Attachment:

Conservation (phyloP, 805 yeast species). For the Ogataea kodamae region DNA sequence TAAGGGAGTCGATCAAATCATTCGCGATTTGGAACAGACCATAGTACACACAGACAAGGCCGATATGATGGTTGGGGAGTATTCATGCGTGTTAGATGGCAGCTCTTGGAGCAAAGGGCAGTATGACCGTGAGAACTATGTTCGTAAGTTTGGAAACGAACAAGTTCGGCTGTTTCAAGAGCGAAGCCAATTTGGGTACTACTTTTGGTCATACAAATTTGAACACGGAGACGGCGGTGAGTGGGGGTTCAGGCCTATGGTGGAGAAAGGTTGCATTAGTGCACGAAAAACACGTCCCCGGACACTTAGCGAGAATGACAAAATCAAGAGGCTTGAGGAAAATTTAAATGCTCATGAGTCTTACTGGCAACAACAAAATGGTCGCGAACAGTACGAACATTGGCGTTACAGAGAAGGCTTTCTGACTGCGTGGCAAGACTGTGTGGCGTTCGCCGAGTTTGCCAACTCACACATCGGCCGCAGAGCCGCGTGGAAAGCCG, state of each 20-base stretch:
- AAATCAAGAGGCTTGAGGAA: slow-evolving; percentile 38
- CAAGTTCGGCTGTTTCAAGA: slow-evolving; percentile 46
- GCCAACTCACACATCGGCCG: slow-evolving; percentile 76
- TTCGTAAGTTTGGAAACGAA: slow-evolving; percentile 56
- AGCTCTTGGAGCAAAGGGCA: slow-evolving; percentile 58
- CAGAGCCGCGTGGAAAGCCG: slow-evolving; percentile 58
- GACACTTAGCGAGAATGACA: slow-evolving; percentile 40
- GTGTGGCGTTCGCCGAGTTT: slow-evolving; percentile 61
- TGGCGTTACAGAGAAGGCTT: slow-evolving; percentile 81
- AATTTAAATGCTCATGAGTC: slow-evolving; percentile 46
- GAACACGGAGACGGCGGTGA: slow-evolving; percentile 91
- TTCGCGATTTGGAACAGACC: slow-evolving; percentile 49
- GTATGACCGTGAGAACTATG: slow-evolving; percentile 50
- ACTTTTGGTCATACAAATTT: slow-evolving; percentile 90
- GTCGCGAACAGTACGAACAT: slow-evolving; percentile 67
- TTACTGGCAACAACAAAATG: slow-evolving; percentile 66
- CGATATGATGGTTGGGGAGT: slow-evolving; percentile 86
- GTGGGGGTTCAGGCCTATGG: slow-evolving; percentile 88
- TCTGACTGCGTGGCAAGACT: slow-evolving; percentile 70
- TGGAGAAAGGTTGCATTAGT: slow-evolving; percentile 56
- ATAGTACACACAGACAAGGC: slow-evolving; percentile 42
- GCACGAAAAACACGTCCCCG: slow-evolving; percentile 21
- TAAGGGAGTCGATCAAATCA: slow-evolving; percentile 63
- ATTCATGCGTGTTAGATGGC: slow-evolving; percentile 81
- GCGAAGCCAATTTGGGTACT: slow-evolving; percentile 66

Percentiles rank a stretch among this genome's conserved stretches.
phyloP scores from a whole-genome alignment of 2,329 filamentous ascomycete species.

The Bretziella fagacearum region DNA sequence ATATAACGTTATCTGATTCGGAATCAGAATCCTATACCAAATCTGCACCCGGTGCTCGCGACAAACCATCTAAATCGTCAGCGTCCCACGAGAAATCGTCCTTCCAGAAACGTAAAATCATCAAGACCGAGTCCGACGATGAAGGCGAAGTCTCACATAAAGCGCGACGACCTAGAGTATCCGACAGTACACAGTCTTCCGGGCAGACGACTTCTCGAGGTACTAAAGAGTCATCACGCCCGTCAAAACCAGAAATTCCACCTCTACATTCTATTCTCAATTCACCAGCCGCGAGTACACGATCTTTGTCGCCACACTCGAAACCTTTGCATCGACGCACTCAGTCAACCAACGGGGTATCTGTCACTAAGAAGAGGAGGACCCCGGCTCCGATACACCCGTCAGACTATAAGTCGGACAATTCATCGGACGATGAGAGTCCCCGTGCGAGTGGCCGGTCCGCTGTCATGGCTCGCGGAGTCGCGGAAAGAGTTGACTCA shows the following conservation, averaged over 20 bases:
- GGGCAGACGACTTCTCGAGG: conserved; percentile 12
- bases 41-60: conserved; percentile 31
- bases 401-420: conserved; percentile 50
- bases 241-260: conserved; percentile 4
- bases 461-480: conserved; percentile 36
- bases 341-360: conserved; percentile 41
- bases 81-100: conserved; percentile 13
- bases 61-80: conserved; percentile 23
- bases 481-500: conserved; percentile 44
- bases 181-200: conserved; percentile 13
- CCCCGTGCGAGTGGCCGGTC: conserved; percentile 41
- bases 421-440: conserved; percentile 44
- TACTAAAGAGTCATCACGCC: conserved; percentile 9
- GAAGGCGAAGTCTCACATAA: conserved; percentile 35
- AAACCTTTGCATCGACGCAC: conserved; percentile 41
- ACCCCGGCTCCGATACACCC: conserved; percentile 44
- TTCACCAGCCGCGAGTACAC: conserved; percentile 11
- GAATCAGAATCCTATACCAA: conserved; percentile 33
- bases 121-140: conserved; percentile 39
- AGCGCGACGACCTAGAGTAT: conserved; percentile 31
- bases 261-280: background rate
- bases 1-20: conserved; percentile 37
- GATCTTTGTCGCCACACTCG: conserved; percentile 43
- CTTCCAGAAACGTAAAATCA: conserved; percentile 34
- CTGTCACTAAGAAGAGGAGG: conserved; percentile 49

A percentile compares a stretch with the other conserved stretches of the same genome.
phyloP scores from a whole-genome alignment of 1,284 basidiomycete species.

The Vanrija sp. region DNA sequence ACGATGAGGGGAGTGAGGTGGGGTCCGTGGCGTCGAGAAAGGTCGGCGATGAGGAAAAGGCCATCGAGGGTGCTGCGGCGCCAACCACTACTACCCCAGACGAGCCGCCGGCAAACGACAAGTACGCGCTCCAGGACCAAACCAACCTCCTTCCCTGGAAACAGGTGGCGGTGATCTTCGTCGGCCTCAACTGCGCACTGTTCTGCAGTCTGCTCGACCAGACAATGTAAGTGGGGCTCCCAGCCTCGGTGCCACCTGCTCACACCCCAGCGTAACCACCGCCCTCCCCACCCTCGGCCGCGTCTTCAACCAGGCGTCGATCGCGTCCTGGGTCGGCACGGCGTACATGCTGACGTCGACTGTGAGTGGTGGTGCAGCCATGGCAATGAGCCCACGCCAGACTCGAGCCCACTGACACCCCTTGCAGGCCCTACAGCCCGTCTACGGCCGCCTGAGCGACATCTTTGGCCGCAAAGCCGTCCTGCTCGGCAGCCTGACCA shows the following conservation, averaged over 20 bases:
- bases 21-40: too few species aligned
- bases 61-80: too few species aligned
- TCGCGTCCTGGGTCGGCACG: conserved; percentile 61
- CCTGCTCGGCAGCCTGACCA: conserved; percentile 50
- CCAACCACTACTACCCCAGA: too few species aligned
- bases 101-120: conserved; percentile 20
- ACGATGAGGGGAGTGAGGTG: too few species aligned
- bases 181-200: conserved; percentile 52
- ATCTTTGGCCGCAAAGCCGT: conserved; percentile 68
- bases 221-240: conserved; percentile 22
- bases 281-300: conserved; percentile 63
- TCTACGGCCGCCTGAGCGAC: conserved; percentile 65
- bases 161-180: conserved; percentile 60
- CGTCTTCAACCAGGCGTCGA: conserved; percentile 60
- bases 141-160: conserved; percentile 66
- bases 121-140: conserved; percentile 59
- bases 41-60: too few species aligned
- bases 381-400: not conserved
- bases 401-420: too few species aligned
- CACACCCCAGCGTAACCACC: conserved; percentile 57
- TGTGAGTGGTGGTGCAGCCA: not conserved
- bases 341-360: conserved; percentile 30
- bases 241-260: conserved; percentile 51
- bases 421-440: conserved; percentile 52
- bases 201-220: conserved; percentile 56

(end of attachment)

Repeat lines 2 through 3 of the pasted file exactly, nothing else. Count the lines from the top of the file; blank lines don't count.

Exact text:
- AAATCAAGAGGCTTGAGGAA: slow-evolving; percentile 38
- CAAGTTCGGCTGTTTCAAGA: slow-evolving; percentile 46